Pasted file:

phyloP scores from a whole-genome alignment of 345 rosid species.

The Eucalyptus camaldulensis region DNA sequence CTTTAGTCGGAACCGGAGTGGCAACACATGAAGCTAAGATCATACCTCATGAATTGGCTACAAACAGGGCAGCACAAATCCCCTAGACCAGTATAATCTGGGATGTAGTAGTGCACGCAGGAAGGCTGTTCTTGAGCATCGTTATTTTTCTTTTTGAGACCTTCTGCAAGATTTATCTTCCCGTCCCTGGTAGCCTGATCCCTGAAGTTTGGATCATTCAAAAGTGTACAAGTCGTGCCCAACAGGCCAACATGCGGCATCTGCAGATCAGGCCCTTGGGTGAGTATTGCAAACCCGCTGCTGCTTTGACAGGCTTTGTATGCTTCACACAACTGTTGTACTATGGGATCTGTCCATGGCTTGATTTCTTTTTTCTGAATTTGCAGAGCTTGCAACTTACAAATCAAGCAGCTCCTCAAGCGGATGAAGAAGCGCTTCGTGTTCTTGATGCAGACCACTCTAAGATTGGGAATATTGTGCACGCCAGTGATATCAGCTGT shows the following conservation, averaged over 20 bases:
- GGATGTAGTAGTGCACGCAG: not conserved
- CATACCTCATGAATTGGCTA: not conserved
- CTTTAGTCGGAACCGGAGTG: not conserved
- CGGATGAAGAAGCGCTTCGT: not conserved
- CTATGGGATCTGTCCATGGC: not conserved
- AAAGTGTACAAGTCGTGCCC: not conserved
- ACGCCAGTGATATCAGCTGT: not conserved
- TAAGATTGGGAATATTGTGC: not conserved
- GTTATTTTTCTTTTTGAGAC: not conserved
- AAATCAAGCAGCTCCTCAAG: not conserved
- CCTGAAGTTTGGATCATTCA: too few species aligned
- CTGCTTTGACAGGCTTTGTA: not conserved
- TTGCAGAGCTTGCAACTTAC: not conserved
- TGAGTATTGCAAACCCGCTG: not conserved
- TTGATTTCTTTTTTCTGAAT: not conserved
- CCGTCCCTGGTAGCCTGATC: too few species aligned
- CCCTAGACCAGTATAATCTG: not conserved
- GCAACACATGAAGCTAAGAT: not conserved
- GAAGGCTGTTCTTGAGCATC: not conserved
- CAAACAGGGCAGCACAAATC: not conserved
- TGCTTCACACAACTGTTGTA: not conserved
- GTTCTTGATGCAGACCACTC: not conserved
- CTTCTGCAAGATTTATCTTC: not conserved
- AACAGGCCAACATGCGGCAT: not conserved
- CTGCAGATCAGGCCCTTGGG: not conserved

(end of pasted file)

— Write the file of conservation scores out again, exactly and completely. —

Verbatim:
phyloP scores from a whole-genome alignment of 345 rosid species.

The Eucalyptus camaldulensis region DNA sequence CTTTAGTCGGAACCGGAGTGGCAACACATGAAGCTAAGATCATACCTCATGAATTGGCTACAAACAGGGCAGCACAAATCCCCTAGACCAGTATAATCTGGGATGTAGTAGTGCACGCAGGAAGGCTGTTCTTGAGCATCGTTATTTTTCTTTTTGAGACCTTCTGCAAGATTTATCTTCCCGTCCCTGGTAGCCTGATCCCTGAAGTTTGGATCATTCAAAAGTGTACAAGTCGTGCCCAACAGGCCAACATGCGGCATCTGCAGATCAGGCCCTTGGGTGAGTATTGCAAACCCGCTGCTGCTTTGACAGGCTTTGTATGCTTCACACAACTGTTGTACTATGGGATCTGTCCATGGCTTGATTTCTTTTTTCTGAATTTGCAGAGCTTGCAACTTACAAATCAAGCAGCTCCTCAAGCGGATGAAGAAGCGCTTCGTGTTCTTGATGCAGACCACTCTAAGATTGGGAATATTGTGCACGCCAGTGATATCAGCTGT shows the following conservation, averaged over 20 bases:
- GGATGTAGTAGTGCACGCAG: not conserved
- CATACCTCATGAATTGGCTA: not conserved
- CTTTAGTCGGAACCGGAGTG: not conserved
- CGGATGAAGAAGCGCTTCGT: not conserved
- CTATGGGATCTGTCCATGGC: not conserved
- AAAGTGTACAAGTCGTGCCC: not conserved
- ACGCCAGTGATATCAGCTGT: not conserved
- TAAGATTGGGAATATTGTGC: not conserved
- GTTATTTTTCTTTTTGAGAC: not conserved
- AAATCAAGCAGCTCCTCAAG: not conserved
- CCTGAAGTTTGGATCATTCA: too few species aligned
- CTGCTTTGACAGGCTTTGTA: not conserved
- TTGCAGAGCTTGCAACTTAC: not conserved
- TGAGTATTGCAAACCCGCTG: not conserved
- TTGATTTCTTTTTTCTGAAT: not conserved
- CCGTCCCTGGTAGCCTGATC: too few species aligned
- CCCTAGACCAGTATAATCTG: not conserved
- GCAACACATGAAGCTAAGAT: not conserved
- GAAGGCTGTTCTTGAGCATC: not conserved
- CAAACAGGGCAGCACAAATC: not conserved
- TGCTTCACACAACTGTTGTA: not conserved
- GTTCTTGATGCAGACCACTC: not conserved
- CTTCTGCAAGATTTATCTTC: not conserved
- AACAGGCCAACATGCGGCAT: not conserved
- CTGCAGATCAGGCCCTTGGG: not conserved